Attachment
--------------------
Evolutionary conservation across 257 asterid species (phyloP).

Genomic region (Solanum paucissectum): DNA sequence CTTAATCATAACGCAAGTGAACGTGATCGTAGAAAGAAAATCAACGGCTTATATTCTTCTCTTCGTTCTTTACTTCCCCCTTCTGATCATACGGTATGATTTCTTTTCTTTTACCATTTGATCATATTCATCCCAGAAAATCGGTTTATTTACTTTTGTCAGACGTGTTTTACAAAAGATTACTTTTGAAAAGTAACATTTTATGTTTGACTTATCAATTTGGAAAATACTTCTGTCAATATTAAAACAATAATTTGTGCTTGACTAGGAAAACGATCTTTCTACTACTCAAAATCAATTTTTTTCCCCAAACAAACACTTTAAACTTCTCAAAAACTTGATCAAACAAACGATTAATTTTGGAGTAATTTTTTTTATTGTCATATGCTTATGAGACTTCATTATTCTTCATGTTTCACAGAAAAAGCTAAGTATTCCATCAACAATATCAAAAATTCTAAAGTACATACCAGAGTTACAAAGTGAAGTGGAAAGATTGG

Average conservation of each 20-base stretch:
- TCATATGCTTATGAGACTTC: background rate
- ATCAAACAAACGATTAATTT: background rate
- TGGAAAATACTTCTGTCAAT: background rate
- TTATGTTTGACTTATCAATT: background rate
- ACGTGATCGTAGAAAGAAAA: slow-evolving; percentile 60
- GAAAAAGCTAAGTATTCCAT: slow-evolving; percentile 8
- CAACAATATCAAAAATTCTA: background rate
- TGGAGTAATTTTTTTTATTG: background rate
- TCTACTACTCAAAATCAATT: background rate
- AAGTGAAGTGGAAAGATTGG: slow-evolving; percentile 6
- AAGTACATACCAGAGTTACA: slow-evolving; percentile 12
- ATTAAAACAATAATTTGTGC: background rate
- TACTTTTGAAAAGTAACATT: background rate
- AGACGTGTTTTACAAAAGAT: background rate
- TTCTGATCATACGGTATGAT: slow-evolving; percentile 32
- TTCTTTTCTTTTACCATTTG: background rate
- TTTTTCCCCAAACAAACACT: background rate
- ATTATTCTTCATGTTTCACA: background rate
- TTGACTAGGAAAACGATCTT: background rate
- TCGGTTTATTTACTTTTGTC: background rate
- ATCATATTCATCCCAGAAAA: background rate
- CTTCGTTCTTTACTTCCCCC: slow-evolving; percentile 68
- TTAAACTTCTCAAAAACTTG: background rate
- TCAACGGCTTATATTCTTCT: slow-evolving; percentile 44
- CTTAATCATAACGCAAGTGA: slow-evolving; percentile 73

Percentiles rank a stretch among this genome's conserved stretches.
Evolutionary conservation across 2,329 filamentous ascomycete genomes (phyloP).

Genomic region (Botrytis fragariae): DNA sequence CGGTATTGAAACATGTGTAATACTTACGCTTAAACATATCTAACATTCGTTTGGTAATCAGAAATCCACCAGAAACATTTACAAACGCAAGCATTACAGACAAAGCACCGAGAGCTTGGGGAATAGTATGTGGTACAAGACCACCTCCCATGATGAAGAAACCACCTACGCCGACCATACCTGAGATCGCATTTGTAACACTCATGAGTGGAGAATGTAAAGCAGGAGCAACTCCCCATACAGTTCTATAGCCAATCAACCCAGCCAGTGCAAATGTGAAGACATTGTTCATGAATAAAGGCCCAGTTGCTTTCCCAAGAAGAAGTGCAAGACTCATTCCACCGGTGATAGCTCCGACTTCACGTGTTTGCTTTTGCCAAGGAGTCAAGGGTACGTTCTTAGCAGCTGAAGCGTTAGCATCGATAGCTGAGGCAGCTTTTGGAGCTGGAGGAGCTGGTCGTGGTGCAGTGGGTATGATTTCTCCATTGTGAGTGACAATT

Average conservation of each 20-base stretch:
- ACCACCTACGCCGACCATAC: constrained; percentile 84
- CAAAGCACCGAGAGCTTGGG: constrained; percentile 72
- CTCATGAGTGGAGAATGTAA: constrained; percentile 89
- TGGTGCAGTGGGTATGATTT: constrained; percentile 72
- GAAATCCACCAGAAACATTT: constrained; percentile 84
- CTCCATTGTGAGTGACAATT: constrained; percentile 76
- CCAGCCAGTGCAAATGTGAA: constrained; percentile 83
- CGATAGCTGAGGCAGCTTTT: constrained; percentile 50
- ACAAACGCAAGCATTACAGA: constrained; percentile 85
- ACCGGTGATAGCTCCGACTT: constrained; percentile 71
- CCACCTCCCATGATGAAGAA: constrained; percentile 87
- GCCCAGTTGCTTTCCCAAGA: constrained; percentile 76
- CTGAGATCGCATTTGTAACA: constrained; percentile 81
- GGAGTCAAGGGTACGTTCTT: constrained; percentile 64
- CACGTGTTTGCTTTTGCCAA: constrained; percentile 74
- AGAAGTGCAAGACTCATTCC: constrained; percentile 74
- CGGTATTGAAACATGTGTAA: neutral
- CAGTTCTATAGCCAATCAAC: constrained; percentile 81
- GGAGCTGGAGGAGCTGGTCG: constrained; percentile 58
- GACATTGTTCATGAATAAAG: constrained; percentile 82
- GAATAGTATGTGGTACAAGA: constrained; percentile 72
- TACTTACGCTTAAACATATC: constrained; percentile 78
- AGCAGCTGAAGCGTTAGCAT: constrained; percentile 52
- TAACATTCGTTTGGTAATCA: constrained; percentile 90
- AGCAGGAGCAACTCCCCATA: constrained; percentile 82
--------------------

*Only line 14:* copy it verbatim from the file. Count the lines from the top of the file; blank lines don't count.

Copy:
- AAGTACATACCAGAGTTACA: slow-evolving; percentile 12